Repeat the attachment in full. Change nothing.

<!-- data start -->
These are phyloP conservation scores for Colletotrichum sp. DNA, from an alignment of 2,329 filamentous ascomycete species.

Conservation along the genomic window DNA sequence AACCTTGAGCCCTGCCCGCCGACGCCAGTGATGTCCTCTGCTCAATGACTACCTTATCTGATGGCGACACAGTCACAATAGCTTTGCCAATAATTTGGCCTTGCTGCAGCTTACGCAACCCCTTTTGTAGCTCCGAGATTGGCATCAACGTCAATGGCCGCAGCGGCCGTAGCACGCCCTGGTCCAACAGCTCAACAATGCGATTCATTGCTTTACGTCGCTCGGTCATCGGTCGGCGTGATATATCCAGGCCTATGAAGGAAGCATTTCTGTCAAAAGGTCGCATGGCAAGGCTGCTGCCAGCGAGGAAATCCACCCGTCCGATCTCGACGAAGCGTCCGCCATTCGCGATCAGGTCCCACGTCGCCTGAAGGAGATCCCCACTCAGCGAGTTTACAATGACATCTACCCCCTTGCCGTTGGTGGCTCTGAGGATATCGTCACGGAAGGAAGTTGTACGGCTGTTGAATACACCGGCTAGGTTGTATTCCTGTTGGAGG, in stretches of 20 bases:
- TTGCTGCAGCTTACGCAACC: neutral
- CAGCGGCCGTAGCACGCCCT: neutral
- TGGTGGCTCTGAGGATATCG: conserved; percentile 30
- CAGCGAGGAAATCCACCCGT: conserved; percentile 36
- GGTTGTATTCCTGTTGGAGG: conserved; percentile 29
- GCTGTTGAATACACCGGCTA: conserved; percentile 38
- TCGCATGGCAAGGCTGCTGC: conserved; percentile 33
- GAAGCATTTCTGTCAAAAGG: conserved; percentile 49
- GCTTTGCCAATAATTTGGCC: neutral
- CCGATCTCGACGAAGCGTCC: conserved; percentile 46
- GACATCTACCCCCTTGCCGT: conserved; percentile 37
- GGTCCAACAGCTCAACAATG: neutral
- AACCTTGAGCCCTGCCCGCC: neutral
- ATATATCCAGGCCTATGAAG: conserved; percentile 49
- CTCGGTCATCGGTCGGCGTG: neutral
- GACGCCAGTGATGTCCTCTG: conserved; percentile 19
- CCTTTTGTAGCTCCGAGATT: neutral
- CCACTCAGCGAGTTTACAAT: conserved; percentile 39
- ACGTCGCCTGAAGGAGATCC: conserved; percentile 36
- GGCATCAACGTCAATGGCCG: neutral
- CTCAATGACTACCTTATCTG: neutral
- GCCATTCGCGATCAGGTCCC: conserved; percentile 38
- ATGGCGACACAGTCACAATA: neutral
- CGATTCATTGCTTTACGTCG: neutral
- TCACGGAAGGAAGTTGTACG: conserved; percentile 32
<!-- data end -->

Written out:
These are phyloP conservation scores for Colletotrichum sp. DNA, from an alignment of 2,329 filamentous ascomycete species.

Conservation along the genomic window DNA sequence AACCTTGAGCCCTGCCCGCCGACGCCAGTGATGTCCTCTGCTCAATGACTACCTTATCTGATGGCGACACAGTCACAATAGCTTTGCCAATAATTTGGCCTTGCTGCAGCTTACGCAACCCCTTTTGTAGCTCCGAGATTGGCATCAACGTCAATGGCCGCAGCGGCCGTAGCACGCCCTGGTCCAACAGCTCAACAATGCGATTCATTGCTTTACGTCGCTCGGTCATCGGTCGGCGTGATATATCCAGGCCTATGAAGGAAGCATTTCTGTCAAAAGGTCGCATGGCAAGGCTGCTGCCAGCGAGGAAATCCACCCGTCCGATCTCGACGAAGCGTCCGCCATTCGCGATCAGGTCCCACGTCGCCTGAAGGAGATCCCCACTCAGCGAGTTTACAATGACATCTACCCCCTTGCCGTTGGTGGCTCTGAGGATATCGTCACGGAAGGAAGTTGTACGGCTGTTGAATACACCGGCTAGGTTGTATTCCTGTTGGAGG, in stretches of 20 bases:
- TTGCTGCAGCTTACGCAACC: neutral
- CAGCGGCCGTAGCACGCCCT: neutral
- TGGTGGCTCTGAGGATATCG: conserved; percentile 30
- CAGCGAGGAAATCCACCCGT: conserved; percentile 36
- GGTTGTATTCCTGTTGGAGG: conserved; percentile 29
- GCTGTTGAATACACCGGCTA: conserved; percentile 38
- TCGCATGGCAAGGCTGCTGC: conserved; percentile 33
- GAAGCATTTCTGTCAAAAGG: conserved; percentile 49
- GCTTTGCCAATAATTTGGCC: neutral
- CCGATCTCGACGAAGCGTCC: conserved; percentile 46
- GACATCTACCCCCTTGCCGT: conserved; percentile 37
- GGTCCAACAGCTCAACAATG: neutral
- AACCTTGAGCCCTGCCCGCC: neutral
- ATATATCCAGGCCTATGAAG: conserved; percentile 49
- CTCGGTCATCGGTCGGCGTG: neutral
- GACGCCAGTGATGTCCTCTG: conserved; percentile 19
- CCTTTTGTAGCTCCGAGATT: neutral
- CCACTCAGCGAGTTTACAAT: conserved; percentile 39
- ACGTCGCCTGAAGGAGATCC: conserved; percentile 36
- GGCATCAACGTCAATGGCCG: neutral
- CTCAATGACTACCTTATCTG: neutral
- GCCATTCGCGATCAGGTCCC: conserved; percentile 38
- ATGGCGACACAGTCACAATA: neutral
- CGATTCATTGCTTTACGTCG: neutral
- TCACGGAAGGAAGTTGTACG: conserved; percentile 32